The asteroid Bennu is the target of a NASA mission to collect a sample and return it to Earth, in order to learn about the formation of the early solar system. The OSIRIS-REx craft entered orbit around Bennu on December 31, 2018, and it isn’t scheduled to return until 2023. But the mission is already exhibiting some unexpected findings.
The strangest discovery is the plumes of particles which are being energetically ejected from the surface of Bennu. This is the first time that astronomers have observed this kind of activity on an asteroid.
The plumes were spotted on January 6 as the OSIRIS-REx approached the asteroid and captured images from orbit at a distance of one mile (1.6 kilometers). At first the researchers were concerned that the particles could damage the craft so they performed a safety assessment, but to their relief the craft was fine and they could continue their study of Bennu up close.
For the last two months the team has been gathering data on the asteroid and its particle plumes, trying to work out what could be causing them. They saw that while most of the particles were shot out from Bennu and into space, some particles orbited around the asteroid before landing back on its surface.
Bennu had another surprise in store for the researchers: where they had expected to find an asteroid with a smooth surface and a few large boulders, they in fact observed a rough surface densely packed with boulders, requiring a change in OSIRIS-REx’s flight and sample collection plans.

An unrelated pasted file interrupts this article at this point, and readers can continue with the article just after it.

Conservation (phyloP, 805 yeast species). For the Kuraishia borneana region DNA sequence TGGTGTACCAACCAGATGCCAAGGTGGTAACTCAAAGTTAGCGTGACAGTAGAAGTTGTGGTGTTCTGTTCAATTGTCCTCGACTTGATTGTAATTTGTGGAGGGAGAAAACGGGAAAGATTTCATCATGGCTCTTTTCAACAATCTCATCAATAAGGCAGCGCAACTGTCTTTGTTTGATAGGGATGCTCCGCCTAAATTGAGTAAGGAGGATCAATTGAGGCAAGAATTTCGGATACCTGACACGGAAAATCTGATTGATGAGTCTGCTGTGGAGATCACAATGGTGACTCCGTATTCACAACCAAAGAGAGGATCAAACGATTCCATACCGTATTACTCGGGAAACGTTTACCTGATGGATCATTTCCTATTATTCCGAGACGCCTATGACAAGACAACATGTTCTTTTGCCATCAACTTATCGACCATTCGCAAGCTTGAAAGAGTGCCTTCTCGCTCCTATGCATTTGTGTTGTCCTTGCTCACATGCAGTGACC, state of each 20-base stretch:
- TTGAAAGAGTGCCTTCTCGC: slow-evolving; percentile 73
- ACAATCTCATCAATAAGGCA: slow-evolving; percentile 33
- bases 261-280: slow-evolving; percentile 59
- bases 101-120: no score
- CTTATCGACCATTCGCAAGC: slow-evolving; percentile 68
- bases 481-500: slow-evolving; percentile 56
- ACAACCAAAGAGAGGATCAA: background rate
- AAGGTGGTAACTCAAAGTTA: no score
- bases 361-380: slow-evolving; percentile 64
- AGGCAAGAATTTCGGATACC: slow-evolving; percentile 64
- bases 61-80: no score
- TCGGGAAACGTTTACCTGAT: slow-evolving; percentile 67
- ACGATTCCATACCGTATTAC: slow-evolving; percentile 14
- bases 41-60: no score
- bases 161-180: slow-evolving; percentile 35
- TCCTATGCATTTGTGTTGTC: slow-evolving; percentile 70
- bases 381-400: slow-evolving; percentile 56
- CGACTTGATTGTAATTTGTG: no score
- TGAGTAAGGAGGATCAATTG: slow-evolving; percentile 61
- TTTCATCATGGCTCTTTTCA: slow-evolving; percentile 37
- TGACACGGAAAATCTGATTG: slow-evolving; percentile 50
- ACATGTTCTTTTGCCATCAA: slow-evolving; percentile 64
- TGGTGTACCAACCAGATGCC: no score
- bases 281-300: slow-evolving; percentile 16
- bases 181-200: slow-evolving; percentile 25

Both of these issues took the research team entirely by surprise, but they are excited by the new findings: “The discovery of plumes is one of the biggest surprises of my scientific career,” Dante Lauretta, OSIRIS-REx principal investigator at the University of Arizona, Tucson, said in a statement. “And the rugged terrain went against all of our predictions. Bennu is already surprising us, and our exciting journey there is just getting started.”
The positive appraisal was echoed by Lori Glaze, acting director of the Planetary Science Division at NASA Headquarters in Washington, who pointed out that unexpected discoveries are the point of scientific exploration: “The first three months of OSIRIS-REx’s up-close investigation of Bennu have reminded us what discovery is all about — surprises, quick thinking, and flexibility,” Glaze said.
“We study asteroids like Bennu to learn about the origin of the solar system. OSIRIS-REx’s sample will help us answer some of the biggest questions about where we come from.”
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